Total number of immigrants from Ireland lawfully admitted to the United States for permanent residence since fiscal year 1820, the earliest year for which official immigration records exist. By fiscal year 1870, about half of these immigrants were admitted for lawful permanent residence. Only Germany, Mexico, Italy and the United Kingdom have had more immigrants admitted for permanent residence to the United States than Ireland.
Source: Department of Homeland Security, Yearbook of Immigration Statistics: 2004
Total number of immigrants from Ireland lawfully admitted to the United States for permanent residence in the 2004 fiscal year.
Source: Department of Homeland Security, Yearbook of Immigration Statistics: 2004. See Table 2.
Trade With the "Old Sod"
The value of U.S. imports from the Republic of Ireland during a recent 10-month period (January-October 2005). Meanwhile, the United States exported $7.5 billion worth of goods to Ireland.
Source: U.S. Census Bureau: Foreign Trade Statistics
Places to Spend the Day
Number of places in the United States named Shamrock, the floral emblem of Ireland. Mount Gay-Shamrock, W.Va., and Shamrock, Texas, were the most populous, with 2,623 and 1,821 residents, respectively. Shamrock Lakes, Ind., had 162 residents and Shamrock, Okla., 126. (Statistic for Mount Gay-Shamrock is from Census 2000; the other statistics in this paragraph are 2004 estimates.)
Source: American FactFinder andU.S. Census Bureau News Release: June 30, 2005
Number of places in the United States that share the name of Ireland's capital, Dublin. Since Census 2000, Dublin, Calif., has surpassed Dublin, Ohio, as the most populous of these places (36,995 compared with 34,301, respectively, as of July 1, 2004.
Source: American FactFinder and U.S. Census Bureau News Release: June 30, 2005
If you're still not into the spirit of St Patricks Day after stopping by one of the places named "Shamrock" or "Dublin," then you might consider paying a visit to Emerald Isle, N.C., with 3,648 residents, of which a ratio of 1-in-6 are of Irish descent.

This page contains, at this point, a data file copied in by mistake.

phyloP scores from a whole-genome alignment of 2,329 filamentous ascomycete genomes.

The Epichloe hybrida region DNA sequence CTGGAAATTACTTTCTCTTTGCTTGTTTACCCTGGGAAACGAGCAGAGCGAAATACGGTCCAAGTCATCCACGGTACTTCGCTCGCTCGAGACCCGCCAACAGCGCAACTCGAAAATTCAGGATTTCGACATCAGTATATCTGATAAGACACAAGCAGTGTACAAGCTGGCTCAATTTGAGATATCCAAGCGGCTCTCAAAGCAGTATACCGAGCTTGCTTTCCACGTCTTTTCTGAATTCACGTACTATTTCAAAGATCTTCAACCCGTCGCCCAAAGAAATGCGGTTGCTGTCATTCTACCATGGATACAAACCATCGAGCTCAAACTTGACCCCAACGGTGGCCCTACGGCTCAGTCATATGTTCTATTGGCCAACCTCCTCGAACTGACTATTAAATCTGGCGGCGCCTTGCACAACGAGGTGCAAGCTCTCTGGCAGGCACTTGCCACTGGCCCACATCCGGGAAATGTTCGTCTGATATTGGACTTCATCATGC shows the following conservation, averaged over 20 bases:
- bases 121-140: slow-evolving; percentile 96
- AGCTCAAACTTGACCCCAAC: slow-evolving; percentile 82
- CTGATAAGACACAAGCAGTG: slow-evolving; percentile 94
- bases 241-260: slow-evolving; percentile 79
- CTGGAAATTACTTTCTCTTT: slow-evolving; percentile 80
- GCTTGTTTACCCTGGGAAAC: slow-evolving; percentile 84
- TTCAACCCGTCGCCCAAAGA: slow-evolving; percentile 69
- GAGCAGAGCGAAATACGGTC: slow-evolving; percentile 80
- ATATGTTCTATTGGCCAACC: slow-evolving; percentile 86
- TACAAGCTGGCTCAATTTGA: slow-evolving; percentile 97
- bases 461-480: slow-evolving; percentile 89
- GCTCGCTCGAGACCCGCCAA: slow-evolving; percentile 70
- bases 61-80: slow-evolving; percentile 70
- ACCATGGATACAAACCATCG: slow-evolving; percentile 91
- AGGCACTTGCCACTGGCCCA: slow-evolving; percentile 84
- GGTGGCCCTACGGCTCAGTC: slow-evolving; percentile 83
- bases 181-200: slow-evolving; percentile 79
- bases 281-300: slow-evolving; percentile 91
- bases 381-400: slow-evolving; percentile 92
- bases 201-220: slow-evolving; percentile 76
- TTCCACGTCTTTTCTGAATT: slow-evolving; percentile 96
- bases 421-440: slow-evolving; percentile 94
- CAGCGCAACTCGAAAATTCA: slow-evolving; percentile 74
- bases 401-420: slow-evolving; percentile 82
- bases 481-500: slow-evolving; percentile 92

Source: American FactFinder andU.S. Census Bureau News Release: June 24, 2004
41.5 billion & 2.5 billion
U.S. beef and cabbage production, respectively, in pounds, in 2004. Corned beef and cabbage is a traditional St Patricks Day dish. The corned beef celebrants dine on may very well have originated in Texas, which produced 7.3 billion pounds worth of beef, while the cabbage most likely came from California, which produced 558 million pounds worth.
The number of gallons of beer consumed per capita by Americans annually in 2003. On St Patricks Day, you may be able to order green-dyed beer at one of the nation's 48,050 drinking places, some of which may be Irish pubs.
Source: Table 201, Statistical Abstract of the United States: 2006 and U.S. Census Bureau, County Business Patterns 2003
Number of breweries in 2003. The nation's breweries are the source for the domestic beer that is often an integral part of St Patricks Day celebrations.
Source: U.S. Census Bureau, County Business Patterns 2003
Value of potted florist chrysanthemum sales at wholesale in 2004. Lime green chrysanthemums are often requested for St Patricks Day celebrations.
Number of St Patricks Day cards Americans exchanged last year, making this observance the ninth-largest card-sending occasion in the United States.
Source: Hallmark research.
Number of people who reportedly planned to wear green last St Patricks Day.
Source: National Retail Federation, via Hallmark.
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St Patricks Day: In Ireland, America, and the world
Saint Patrick: Patron Saint of Ireland